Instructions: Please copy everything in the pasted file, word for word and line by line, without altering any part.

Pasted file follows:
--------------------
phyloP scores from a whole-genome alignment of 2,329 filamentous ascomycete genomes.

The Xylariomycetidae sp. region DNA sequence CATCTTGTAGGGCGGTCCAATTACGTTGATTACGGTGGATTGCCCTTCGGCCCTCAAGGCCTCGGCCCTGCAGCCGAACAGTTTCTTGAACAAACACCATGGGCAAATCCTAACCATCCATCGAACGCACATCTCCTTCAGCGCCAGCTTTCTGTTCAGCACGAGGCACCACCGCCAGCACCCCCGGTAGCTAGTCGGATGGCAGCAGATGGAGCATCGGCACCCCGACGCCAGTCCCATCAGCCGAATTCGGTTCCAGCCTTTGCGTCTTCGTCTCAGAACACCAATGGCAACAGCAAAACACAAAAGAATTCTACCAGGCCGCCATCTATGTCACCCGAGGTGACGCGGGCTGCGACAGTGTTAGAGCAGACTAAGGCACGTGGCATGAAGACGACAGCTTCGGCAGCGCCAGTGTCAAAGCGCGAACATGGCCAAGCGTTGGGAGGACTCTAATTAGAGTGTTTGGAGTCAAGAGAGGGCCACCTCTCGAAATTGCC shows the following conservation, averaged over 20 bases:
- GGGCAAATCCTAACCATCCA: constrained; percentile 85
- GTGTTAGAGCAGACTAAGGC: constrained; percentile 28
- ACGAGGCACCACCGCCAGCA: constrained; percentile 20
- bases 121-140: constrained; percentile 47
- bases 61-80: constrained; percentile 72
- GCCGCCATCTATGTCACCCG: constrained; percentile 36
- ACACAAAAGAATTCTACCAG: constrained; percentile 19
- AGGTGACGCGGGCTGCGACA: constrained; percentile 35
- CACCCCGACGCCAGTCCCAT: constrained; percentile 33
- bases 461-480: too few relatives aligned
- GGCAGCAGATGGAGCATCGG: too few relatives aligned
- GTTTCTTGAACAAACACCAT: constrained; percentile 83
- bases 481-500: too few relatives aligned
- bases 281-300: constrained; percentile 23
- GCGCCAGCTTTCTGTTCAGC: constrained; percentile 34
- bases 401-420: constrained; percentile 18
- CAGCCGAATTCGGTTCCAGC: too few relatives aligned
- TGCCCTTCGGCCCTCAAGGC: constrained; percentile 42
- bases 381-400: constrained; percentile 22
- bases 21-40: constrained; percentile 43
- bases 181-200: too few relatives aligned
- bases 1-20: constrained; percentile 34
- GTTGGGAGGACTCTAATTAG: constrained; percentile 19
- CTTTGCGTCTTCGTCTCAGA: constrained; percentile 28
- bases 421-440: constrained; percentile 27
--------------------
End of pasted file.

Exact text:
phyloP scores from a whole-genome alignment of 2,329 filamentous ascomycete genomes.

The Xylariomycetidae sp. region DNA sequence CATCTTGTAGGGCGGTCCAATTACGTTGATTACGGTGGATTGCCCTTCGGCCCTCAAGGCCTCGGCCCTGCAGCCGAACAGTTTCTTGAACAAACACCATGGGCAAATCCTAACCATCCATCGAACGCACATCTCCTTCAGCGCCAGCTTTCTGTTCAGCACGAGGCACCACCGCCAGCACCCCCGGTAGCTAGTCGGATGGCAGCAGATGGAGCATCGGCACCCCGACGCCAGTCCCATCAGCCGAATTCGGTTCCAGCCTTTGCGTCTTCGTCTCAGAACACCAATGGCAACAGCAAAACACAAAAGAATTCTACCAGGCCGCCATCTATGTCACCCGAGGTGACGCGGGCTGCGACAGTGTTAGAGCAGACTAAGGCACGTGGCATGAAGACGACAGCTTCGGCAGCGCCAGTGTCAAAGCGCGAACATGGCCAAGCGTTGGGAGGACTCTAATTAGAGTGTTTGGAGTCAAGAGAGGGCCACCTCTCGAAATTGCC shows the following conservation, averaged over 20 bases:
- GGGCAAATCCTAACCATCCA: constrained; percentile 85
- GTGTTAGAGCAGACTAAGGC: constrained; percentile 28
- ACGAGGCACCACCGCCAGCA: constrained; percentile 20
- bases 121-140: constrained; percentile 47
- bases 61-80: constrained; percentile 72
- GCCGCCATCTATGTCACCCG: constrained; percentile 36
- ACACAAAAGAATTCTACCAG: constrained; percentile 19
- AGGTGACGCGGGCTGCGACA: constrained; percentile 35
- CACCCCGACGCCAGTCCCAT: constrained; percentile 33
- bases 461-480: too few relatives aligned
- GGCAGCAGATGGAGCATCGG: too few relatives aligned
- GTTTCTTGAACAAACACCAT: constrained; percentile 83
- bases 481-500: too few relatives aligned
- bases 281-300: constrained; percentile 23
- GCGCCAGCTTTCTGTTCAGC: constrained; percentile 34
- bases 401-420: constrained; percentile 18
- CAGCCGAATTCGGTTCCAGC: too few relatives aligned
- TGCCCTTCGGCCCTCAAGGC: constrained; percentile 42
- bases 381-400: constrained; percentile 22
- bases 21-40: constrained; percentile 43
- bases 181-200: too few relatives aligned
- bases 1-20: constrained; percentile 34
- GTTGGGAGGACTCTAATTAG: constrained; percentile 19
- CTTTGCGTCTTCGTCTCAGA: constrained; percentile 28
- bases 421-440: constrained; percentile 27